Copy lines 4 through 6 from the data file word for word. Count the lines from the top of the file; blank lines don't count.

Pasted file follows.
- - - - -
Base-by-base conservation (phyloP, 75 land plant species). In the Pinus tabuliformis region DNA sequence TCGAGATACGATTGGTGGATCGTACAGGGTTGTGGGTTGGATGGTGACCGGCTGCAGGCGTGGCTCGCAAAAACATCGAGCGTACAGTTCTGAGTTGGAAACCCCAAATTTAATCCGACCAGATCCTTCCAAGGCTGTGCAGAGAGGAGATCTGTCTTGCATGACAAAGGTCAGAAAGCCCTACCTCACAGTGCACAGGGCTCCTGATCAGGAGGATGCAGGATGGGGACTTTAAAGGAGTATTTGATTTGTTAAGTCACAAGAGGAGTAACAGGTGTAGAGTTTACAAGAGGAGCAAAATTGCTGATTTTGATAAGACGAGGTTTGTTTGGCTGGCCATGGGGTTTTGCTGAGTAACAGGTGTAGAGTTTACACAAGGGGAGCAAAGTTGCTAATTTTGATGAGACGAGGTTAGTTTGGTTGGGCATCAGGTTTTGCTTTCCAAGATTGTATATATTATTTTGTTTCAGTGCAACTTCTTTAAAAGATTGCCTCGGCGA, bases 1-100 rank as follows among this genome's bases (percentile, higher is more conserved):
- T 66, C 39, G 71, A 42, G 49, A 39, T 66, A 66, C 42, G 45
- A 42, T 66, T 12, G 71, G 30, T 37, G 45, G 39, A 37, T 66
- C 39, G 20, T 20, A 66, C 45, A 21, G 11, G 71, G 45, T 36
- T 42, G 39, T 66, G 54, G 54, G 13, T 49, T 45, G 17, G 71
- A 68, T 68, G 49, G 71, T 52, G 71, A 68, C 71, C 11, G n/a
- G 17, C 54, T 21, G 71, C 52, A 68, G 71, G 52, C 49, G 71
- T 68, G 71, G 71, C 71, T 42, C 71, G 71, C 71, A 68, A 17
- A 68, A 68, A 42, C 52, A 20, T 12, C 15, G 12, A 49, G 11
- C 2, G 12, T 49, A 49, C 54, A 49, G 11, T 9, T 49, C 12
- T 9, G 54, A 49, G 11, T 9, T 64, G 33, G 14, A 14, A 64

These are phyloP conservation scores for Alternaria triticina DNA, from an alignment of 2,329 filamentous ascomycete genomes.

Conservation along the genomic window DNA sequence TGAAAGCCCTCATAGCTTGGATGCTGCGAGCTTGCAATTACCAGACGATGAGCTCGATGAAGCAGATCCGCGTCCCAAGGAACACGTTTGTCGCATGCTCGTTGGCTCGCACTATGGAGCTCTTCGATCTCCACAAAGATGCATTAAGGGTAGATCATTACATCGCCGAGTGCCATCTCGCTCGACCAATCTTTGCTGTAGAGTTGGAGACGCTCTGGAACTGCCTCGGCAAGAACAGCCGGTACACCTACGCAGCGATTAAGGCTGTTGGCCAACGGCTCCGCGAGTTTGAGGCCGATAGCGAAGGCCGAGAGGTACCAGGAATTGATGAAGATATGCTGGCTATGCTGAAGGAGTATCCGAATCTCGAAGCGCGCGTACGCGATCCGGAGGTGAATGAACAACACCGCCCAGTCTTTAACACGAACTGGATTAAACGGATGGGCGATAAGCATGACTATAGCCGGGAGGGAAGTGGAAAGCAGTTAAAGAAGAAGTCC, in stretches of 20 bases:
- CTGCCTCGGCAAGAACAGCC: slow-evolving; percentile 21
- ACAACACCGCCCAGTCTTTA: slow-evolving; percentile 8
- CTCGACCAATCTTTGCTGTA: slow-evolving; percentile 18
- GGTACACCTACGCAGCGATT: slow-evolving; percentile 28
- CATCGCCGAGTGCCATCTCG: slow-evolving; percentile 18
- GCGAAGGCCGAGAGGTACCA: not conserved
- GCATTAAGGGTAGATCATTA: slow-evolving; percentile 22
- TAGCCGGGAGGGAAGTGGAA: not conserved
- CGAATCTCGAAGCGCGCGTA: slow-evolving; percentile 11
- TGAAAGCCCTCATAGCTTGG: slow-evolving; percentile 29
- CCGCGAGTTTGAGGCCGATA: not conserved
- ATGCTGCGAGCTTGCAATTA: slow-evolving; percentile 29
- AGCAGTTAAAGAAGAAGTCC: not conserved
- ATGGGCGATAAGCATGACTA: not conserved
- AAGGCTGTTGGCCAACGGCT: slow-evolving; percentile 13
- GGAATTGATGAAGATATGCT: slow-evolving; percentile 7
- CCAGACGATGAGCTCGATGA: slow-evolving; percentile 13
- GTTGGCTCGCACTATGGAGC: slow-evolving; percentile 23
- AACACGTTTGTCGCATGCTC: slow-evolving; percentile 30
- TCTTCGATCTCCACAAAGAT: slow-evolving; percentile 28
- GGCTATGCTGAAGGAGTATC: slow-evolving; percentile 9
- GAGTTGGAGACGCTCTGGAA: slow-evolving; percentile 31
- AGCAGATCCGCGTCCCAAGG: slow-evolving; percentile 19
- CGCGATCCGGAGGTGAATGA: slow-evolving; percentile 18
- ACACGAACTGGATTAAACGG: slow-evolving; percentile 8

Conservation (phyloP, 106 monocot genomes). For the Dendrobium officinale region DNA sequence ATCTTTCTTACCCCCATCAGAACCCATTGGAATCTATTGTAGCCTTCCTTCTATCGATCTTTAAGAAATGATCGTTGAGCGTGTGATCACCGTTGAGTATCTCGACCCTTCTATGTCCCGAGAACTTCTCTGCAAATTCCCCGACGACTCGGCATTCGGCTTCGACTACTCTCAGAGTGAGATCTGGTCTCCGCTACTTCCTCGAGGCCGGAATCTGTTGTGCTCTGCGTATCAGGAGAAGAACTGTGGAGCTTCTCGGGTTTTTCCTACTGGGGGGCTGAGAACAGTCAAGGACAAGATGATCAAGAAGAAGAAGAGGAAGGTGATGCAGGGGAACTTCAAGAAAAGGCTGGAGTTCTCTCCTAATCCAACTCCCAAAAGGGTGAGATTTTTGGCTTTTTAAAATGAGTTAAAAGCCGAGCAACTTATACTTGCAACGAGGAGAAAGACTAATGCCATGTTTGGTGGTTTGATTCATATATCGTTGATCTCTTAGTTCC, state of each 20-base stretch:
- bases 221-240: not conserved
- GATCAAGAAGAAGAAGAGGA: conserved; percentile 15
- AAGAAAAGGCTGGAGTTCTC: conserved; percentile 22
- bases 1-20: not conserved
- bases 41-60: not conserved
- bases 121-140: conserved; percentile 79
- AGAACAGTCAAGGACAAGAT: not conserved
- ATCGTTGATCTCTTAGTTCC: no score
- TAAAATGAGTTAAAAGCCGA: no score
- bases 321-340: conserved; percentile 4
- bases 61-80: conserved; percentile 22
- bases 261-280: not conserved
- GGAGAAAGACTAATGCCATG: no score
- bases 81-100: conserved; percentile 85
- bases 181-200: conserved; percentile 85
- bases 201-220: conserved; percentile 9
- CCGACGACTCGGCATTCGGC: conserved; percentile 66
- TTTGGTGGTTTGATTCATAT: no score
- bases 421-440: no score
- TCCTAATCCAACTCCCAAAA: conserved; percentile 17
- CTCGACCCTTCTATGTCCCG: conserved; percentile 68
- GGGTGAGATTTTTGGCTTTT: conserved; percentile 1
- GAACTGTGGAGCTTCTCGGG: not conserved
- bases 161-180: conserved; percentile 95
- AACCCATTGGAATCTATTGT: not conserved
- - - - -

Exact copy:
- C 39, G 20, T 20, A 66, C 45, A 21, G 11, G 71, G 45, T 36
- T 42, G 39, T 66, G 54, G 54, G 13, T 49, T 45, G 17, G 71
- A 68, T 68, G 49, G 71, T 52, G 71, A 68, C 71, C 11, G n/a